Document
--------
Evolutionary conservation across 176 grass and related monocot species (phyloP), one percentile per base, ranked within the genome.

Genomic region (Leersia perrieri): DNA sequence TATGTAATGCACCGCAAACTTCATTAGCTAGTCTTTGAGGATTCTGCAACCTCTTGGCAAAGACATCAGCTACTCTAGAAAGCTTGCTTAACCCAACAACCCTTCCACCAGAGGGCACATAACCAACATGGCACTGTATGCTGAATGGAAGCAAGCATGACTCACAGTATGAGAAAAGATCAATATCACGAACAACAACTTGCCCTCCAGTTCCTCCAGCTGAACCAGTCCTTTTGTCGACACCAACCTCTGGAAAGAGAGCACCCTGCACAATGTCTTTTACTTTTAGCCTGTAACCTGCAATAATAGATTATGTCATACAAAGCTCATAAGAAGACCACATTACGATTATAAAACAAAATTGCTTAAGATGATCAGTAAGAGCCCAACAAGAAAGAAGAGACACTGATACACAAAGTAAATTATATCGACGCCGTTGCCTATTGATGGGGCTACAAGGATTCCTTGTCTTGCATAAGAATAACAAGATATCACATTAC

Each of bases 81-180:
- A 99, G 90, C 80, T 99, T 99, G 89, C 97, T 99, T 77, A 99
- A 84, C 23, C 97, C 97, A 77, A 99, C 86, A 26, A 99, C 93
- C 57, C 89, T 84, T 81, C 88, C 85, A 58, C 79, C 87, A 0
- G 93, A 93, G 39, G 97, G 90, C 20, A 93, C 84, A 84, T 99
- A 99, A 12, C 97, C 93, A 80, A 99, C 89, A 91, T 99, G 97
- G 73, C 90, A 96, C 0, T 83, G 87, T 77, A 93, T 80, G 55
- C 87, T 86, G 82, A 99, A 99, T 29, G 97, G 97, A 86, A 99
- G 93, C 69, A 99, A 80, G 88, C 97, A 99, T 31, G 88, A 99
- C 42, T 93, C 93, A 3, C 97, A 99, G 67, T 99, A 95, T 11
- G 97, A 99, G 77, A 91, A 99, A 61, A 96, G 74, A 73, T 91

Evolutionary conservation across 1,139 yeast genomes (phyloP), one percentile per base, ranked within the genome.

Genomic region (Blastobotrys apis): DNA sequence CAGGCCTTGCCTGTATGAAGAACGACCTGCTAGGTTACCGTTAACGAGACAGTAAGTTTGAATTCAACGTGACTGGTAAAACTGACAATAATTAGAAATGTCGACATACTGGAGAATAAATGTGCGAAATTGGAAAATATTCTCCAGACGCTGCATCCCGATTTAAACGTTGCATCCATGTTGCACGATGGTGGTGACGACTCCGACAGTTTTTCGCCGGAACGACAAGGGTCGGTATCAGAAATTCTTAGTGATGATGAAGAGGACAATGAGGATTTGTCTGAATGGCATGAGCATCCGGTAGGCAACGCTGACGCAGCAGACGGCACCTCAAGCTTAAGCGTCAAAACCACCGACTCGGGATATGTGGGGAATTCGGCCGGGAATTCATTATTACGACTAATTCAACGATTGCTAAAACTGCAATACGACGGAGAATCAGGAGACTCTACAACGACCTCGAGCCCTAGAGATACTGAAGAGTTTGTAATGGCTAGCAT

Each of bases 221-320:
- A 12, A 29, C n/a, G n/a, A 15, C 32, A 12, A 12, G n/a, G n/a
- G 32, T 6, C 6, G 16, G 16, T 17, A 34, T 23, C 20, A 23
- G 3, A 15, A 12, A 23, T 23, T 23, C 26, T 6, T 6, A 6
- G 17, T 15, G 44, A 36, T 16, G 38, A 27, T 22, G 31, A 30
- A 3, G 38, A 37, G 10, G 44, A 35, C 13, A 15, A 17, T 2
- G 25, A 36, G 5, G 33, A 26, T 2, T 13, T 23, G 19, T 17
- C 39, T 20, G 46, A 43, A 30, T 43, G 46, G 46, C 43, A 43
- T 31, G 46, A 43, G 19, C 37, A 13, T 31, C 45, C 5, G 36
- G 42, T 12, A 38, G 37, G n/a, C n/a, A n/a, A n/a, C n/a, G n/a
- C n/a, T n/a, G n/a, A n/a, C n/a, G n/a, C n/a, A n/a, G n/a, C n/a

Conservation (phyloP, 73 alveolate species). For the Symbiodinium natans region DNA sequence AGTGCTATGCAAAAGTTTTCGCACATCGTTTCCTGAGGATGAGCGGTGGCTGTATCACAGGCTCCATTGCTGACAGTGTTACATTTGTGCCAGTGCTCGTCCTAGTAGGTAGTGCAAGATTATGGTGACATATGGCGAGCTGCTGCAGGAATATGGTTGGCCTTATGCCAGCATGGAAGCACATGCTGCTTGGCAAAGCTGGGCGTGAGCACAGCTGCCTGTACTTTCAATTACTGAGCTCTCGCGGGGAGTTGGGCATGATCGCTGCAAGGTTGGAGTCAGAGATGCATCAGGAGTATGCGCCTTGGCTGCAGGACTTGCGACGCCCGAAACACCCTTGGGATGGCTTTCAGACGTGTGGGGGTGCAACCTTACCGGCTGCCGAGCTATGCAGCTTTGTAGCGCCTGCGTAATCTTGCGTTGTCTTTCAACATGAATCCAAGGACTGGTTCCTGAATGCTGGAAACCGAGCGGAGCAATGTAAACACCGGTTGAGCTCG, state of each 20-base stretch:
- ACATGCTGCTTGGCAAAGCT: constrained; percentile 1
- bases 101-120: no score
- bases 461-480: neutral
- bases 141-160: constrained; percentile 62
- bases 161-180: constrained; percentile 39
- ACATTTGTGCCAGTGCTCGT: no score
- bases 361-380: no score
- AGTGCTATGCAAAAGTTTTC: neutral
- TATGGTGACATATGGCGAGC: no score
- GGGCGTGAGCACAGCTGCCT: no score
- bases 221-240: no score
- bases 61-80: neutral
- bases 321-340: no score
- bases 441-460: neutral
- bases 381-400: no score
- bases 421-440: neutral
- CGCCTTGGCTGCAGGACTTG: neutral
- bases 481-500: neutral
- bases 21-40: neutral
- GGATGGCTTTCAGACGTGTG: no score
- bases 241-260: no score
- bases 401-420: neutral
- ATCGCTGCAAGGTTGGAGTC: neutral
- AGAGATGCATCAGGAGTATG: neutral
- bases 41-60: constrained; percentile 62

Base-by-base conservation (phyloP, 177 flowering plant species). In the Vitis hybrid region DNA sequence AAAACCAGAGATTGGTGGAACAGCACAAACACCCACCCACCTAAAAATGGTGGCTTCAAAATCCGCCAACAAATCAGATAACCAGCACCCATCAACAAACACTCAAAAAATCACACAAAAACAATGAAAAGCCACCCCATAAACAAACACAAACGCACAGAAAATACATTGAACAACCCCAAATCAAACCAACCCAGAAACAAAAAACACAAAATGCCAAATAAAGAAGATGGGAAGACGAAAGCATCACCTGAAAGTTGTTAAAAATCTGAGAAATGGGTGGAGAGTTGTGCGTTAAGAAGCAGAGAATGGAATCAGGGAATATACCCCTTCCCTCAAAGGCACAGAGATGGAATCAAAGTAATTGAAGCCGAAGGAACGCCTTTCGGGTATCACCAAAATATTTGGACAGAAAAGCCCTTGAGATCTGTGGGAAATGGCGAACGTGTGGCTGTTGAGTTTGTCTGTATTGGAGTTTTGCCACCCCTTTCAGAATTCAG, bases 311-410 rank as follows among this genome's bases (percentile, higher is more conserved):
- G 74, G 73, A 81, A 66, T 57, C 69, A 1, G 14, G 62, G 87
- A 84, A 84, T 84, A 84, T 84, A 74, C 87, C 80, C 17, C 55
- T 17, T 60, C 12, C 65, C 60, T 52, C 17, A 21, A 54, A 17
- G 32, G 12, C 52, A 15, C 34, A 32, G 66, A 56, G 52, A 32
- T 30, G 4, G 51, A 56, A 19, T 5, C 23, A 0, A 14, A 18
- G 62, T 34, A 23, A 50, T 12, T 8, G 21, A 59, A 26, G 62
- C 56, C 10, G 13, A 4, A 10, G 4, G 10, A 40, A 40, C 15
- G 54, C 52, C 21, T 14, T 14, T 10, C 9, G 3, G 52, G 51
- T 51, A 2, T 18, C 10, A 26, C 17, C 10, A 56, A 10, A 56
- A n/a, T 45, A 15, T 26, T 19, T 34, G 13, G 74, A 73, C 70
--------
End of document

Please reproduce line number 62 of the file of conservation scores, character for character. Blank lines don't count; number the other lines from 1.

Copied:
- T 51, A 2, T 18, C 10, A 26, C 17, C 10, A 56, A 10, A 56